The rider takes a clover-leaf line, looping around one of the first barrels before riding across the arena to the next one and circling it before riding to the back of the arena. After looping around the back barrel, the rider sprints the horse back across the starting line, when the timer stops.

Originally a sport for the ladies, who were judged less on speed and more on horsemanship, outfit and style while the men took part in the roping and bull and bronc riding events, today’s barrel racing is for riders of all sorts — men, women and kids, according to the International Barrel Racers Association.

Have more questions about this fast-paced event? Turn to page 8.

How to win: Be the fastest. Contestants who knock over a barrel are given no time, though touching a barrel, even to keep it from falling, is allowed.

Mutton Bustin’

The entry for this event on ModernFarmer.com is titled “6 seconds and a sheep,” which pretty much tells you everything you need to know. Mutton bustin’ is like bronc riding, except the contestants are kids and they ride fluffy sheep rather than 1-ton death traps.

Helmeted, the kids basically hug the sheep’s neck and hang on as the woolly ungulate sprints as hard as it can around the arena. There are basically no other rules, no spurring or style points, no marking out the animal. Though it may seem cruel to stick a kid between the ages of 4 and 7 on an animal that can weigh close to 200 pounds and is intent on leaving its rider behind, the sport introduces children to the roughstock events that their parents or older siblings participate in.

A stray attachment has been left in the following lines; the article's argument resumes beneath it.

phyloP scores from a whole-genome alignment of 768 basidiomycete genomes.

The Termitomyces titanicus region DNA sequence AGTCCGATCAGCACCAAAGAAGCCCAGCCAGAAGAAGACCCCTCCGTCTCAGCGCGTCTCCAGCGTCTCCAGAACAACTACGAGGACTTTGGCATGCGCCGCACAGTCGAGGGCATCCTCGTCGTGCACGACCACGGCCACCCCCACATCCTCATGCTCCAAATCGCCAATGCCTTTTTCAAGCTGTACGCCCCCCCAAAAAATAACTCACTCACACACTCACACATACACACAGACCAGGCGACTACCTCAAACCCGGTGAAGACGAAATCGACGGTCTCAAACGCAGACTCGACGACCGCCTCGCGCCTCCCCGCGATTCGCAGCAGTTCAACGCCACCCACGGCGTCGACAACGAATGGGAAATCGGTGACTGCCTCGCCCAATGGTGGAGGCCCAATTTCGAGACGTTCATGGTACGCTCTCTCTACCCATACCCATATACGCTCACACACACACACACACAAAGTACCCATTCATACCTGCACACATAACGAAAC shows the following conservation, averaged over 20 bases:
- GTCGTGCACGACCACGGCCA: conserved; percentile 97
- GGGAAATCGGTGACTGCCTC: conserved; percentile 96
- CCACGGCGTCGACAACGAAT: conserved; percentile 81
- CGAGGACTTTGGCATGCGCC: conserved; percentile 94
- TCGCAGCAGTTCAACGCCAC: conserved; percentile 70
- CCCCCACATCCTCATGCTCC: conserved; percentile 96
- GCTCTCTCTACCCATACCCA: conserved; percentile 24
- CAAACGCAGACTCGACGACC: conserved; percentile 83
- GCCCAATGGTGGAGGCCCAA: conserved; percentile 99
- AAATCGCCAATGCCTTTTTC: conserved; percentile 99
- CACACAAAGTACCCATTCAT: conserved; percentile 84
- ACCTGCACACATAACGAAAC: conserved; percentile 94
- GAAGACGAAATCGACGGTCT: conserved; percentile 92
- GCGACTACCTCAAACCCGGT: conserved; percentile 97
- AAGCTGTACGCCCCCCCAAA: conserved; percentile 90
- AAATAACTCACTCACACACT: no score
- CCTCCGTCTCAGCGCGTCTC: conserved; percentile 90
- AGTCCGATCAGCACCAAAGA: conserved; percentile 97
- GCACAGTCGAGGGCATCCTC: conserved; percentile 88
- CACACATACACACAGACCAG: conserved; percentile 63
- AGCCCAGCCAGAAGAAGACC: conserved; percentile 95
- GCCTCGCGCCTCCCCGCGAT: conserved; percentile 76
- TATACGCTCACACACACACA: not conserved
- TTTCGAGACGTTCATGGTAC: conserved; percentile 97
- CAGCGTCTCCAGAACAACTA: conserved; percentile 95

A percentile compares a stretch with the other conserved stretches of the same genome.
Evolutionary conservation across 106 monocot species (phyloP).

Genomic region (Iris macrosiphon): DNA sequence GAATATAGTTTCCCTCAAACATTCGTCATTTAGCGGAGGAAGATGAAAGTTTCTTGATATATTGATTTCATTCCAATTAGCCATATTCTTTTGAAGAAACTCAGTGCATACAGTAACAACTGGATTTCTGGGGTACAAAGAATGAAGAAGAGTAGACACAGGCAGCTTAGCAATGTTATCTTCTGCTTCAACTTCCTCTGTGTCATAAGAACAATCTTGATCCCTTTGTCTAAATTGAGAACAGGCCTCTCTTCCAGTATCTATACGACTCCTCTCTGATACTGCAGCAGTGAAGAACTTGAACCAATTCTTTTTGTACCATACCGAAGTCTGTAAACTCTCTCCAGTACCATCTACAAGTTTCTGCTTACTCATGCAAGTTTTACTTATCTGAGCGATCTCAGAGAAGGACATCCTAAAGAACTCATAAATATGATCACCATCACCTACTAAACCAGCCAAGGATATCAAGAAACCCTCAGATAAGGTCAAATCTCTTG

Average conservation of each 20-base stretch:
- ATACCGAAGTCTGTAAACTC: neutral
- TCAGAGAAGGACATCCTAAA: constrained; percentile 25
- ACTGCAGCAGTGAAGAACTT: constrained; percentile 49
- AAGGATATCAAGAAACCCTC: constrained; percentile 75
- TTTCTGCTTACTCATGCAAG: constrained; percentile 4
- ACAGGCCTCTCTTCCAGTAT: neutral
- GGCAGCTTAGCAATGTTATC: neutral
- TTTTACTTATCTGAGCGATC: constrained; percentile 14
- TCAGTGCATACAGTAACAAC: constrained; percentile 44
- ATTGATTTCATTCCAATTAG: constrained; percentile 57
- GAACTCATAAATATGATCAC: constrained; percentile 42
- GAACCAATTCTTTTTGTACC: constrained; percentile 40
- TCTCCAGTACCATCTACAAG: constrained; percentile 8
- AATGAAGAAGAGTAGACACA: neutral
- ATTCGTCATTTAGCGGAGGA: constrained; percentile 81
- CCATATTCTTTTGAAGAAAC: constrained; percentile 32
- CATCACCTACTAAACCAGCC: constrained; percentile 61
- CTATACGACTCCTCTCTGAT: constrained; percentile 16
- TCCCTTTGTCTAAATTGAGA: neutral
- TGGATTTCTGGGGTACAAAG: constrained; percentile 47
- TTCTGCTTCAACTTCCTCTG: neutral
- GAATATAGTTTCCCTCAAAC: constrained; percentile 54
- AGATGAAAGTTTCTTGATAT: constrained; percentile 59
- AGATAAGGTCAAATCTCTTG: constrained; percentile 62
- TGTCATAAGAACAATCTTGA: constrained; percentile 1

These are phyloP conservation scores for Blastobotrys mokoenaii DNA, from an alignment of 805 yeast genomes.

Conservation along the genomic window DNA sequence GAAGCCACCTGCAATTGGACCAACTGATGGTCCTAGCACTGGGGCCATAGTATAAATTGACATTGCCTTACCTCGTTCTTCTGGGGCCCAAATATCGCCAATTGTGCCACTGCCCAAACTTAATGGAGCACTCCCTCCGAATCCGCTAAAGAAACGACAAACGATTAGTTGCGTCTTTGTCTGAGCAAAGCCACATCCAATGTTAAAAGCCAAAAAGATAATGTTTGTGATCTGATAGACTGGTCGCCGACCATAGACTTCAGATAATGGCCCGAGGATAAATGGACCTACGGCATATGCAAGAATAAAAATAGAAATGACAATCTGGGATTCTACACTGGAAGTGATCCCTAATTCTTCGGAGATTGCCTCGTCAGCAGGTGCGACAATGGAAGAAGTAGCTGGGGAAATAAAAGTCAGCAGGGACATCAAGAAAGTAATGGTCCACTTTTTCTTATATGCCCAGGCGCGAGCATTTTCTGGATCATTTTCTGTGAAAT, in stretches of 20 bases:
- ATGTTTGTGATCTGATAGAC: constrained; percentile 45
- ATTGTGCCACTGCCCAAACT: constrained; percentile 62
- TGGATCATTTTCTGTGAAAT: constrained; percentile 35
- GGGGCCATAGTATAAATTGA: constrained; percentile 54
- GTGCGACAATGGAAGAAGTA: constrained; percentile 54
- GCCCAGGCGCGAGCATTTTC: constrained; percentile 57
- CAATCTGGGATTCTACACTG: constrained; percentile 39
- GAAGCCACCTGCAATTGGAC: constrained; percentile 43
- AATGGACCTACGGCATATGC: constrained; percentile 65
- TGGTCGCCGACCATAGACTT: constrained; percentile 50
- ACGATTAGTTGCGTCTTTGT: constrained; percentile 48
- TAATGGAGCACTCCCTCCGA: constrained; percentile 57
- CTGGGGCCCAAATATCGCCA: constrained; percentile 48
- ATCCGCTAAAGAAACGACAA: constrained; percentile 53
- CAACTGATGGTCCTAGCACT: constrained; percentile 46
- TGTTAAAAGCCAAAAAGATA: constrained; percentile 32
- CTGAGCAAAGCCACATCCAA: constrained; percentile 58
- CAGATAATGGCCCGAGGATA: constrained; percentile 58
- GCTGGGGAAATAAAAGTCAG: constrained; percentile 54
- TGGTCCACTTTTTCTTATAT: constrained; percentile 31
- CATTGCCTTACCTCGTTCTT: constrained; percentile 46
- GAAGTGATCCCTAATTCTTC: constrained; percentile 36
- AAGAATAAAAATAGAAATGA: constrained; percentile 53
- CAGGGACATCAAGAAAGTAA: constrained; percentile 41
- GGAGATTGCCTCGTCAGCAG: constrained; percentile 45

How to win: It’s quite similar to bull riding: Just stay on for the six seconds. From there, if several kids manage to hang on and not slide off the animal’s side (which seems to be the way most fall off), it seems to be the judges’ discretion who wins.

Mini Bull Riding

Almost exactly like bull riding, except everything is smaller. Full-grown mini bulls are about 500 pounds (they’re the Lil’ Sebastian of the rodeo), and their pint-size riders are kids who haven’t grown up enough to fit on the back of a regular bull.

Riders are generally 14 or younger, and the sport is mostly made up of young men, though Najiah Knight, who was profiled in a Professional Bull Riders web story, is holding her own as the only girl on the professional mini bull riding circuit, at least as of February.

How to win: See bull riding above. Pee-wee riders, generally ages 8 to 10, are asked to stay on for six seconds; mini riders, generally 11-14, are asked to hang on for eight seconds. 

Contact Tom Hallberg at 732-5902 or thallberg@jhnewsandguide.com.

Tom Hallberg covers a little bit of everything, from skiing to long-form feature stories. A Teton Valley, Idaho, transplant by way of Portland and Bend, Oregon, he spends his time outside work writing fiction, splitboarding and climbing.